Komorebi is the musical love-child of 23-year-old Tarana Marwah from Delhi. The musical act combines her penchant for music, and her musical genius, with her love for Japanese anime and manga, which becomes blatantly clear in her moniker – “Komorebi” is a Japanese word for sunlight that filters through the leaves.

Komorebi’s music plays out electronica music textures and harmonies that are filtered through eccentric beats and synth work, to create beautiful, immersive sonic dreamscapes. Her new track Time, featuring Sohrab Nicholson, is no different.

The beautiful, dark video (above), animated by Siddhant Agarwal, is set in a dystopian-looking world, with a character greatly resembling Marwah walking through a series of covertly unsettling visuals.

She told that the video was inspired by anime and manga elements, and the works of directors like Satoshi Kon and Studio Ghibli’s Hayao Miyazaki. “Elements nostalgic to Japanese culture continue to pop up in my art,” said Marwha.

She described Time as “..a slap back to patriarchy with a subversive, feminist video, which shows a sharp dichotomy between pleasant and the uncomfortable.” The video hints at themes of domestic violence, and capitalistic industries, where art tends to lose its meaning to money, and sexism often marks its presence.

The Indian music scene, said Marwha, is no different. “We (women) hit walls where we go. But the way to tackle that, in my opinion, is to talk less and do more. Speak with your actions and your brilliance.”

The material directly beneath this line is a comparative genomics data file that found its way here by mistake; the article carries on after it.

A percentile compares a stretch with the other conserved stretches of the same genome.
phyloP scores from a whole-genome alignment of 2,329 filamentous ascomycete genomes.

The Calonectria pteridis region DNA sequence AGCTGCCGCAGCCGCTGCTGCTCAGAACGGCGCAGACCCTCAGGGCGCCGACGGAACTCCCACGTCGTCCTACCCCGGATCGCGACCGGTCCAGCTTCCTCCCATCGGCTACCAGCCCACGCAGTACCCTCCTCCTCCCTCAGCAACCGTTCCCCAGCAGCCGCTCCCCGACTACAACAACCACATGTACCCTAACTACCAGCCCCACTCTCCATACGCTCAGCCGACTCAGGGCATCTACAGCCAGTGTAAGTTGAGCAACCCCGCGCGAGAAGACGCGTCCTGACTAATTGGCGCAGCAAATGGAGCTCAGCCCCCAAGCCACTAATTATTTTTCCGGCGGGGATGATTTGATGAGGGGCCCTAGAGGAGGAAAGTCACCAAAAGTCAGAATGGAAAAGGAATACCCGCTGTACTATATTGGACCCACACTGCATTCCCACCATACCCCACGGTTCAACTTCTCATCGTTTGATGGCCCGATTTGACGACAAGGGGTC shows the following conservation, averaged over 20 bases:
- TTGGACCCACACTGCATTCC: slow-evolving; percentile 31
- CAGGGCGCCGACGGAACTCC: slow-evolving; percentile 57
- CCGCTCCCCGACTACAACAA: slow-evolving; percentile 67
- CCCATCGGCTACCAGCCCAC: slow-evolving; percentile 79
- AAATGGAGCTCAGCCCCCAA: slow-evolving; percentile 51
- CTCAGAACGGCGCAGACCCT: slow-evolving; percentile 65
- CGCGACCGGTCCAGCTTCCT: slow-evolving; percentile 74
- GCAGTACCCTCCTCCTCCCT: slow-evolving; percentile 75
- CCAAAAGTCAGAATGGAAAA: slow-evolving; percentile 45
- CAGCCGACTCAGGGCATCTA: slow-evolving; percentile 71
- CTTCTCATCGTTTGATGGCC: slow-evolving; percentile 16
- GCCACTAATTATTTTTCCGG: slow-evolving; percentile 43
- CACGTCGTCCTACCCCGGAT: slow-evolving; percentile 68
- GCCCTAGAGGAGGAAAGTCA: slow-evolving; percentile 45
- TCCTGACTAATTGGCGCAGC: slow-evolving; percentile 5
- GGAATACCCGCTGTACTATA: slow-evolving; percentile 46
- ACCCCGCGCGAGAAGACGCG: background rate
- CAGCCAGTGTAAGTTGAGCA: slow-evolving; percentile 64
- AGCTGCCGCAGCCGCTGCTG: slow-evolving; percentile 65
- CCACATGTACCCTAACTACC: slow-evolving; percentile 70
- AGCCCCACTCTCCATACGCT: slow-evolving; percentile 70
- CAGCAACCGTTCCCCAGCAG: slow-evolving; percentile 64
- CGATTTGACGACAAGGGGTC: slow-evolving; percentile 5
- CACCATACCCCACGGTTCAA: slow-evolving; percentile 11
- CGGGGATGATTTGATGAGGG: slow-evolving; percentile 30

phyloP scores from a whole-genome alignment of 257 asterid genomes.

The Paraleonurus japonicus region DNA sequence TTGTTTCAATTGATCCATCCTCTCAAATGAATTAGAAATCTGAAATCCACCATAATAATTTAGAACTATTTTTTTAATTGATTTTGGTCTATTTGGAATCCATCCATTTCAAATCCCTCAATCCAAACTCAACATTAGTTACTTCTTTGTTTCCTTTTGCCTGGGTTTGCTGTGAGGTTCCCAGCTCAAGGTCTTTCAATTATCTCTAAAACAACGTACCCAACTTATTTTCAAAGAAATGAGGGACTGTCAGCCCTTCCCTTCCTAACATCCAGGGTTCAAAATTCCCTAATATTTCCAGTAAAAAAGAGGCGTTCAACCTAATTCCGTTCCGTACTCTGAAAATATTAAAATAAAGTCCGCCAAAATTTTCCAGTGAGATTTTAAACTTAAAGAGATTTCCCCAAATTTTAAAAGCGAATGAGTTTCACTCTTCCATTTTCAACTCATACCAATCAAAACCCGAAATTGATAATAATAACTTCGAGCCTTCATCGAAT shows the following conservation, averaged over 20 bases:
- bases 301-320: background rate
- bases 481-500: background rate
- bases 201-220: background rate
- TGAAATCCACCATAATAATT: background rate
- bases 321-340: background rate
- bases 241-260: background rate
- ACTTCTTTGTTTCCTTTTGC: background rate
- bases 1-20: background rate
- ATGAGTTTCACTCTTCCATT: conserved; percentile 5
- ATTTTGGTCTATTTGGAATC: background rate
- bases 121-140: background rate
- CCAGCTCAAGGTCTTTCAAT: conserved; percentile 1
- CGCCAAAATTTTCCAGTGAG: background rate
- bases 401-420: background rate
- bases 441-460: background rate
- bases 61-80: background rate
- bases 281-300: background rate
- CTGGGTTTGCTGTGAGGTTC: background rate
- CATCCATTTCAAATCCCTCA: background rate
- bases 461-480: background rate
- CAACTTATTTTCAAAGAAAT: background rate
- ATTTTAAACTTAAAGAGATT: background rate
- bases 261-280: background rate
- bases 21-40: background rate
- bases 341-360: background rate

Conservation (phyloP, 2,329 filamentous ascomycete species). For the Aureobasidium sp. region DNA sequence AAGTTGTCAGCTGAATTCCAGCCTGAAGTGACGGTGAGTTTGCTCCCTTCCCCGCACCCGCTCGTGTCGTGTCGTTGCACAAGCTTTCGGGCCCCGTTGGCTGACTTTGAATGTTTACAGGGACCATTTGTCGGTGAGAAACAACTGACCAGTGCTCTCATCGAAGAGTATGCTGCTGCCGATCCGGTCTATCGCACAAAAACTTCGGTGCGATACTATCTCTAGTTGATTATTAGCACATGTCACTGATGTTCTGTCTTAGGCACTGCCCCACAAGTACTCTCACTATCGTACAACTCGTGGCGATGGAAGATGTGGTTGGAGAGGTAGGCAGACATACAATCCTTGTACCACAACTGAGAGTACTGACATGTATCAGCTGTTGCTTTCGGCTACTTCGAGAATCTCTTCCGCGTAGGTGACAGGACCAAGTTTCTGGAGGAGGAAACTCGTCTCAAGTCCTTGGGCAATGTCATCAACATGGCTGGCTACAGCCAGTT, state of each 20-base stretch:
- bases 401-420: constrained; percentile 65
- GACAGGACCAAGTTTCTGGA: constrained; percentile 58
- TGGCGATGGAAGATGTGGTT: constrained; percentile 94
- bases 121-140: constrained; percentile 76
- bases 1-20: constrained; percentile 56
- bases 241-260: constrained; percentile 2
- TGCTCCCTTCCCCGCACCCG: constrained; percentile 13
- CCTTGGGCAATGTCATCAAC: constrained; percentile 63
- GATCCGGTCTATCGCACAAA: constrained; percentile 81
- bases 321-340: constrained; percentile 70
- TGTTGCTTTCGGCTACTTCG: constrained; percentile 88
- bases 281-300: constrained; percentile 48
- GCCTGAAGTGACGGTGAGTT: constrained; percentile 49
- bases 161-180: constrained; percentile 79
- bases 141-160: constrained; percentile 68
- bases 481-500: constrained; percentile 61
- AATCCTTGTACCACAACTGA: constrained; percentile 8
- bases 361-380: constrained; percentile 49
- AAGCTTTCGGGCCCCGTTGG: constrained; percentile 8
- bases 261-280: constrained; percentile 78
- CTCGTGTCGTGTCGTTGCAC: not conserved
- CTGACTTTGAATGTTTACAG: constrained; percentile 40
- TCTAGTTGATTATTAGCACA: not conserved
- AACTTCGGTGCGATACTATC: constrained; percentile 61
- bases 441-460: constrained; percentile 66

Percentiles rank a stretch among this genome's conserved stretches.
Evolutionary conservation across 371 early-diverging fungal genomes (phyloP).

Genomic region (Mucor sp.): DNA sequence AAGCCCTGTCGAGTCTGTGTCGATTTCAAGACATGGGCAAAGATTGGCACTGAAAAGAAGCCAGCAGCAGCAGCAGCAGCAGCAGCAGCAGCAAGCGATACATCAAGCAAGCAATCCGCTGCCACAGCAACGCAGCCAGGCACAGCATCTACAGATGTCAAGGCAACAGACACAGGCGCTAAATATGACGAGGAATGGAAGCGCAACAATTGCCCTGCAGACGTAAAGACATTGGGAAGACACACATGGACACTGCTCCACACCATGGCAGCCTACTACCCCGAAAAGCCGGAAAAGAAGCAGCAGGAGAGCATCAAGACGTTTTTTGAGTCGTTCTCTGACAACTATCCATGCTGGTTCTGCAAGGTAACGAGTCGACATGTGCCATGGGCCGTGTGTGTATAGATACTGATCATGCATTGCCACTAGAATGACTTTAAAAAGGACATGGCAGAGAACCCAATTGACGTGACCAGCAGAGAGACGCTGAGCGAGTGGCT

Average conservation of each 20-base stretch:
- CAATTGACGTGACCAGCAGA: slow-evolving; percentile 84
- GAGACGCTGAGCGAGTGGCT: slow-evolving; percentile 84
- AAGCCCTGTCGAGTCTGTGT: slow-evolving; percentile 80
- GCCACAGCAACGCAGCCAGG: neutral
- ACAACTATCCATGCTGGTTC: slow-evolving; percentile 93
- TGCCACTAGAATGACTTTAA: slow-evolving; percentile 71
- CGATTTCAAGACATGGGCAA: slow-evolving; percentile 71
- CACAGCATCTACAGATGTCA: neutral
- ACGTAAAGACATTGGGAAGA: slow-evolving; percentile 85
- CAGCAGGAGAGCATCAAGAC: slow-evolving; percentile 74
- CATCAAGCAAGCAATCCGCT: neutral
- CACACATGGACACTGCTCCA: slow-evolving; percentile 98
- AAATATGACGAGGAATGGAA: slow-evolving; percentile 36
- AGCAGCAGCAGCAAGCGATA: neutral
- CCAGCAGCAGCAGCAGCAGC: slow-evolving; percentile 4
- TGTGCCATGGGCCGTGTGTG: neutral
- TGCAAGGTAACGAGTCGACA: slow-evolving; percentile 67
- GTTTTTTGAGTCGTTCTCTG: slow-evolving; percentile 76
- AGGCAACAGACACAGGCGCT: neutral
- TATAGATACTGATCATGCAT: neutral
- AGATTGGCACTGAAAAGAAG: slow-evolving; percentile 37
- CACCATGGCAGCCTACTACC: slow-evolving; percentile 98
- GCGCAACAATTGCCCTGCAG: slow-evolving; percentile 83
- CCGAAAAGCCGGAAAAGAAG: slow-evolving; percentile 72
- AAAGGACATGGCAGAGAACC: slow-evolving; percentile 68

“All art exists in the realm of politics, though, so you can’t really escape,” Marwah added wistfully. “But at the same time I wanted to show that everyone escapes to their own world. This is mine.”

The song’s lyrics clearly portray the discomfort that Marwah speaks of:

“Don’t you tell me what to do
Pay the bills so you’ll see through
Money doesn’t rule the world
Too bad then that you’re a girl
Time to call the children home
Time to disconnect our phones
Time to pack up all our clothes
Time to record our woes
Call a Lawyer, get it signed
We don’t have reasons, we don’t have time.”

The single is part of her new album Soliloquy, which is slated for release on September 29. The experimental album, according to Komorebi, is “personal, political, depressive, obscene and honest” and, for the first time, includes her vocals on every single track.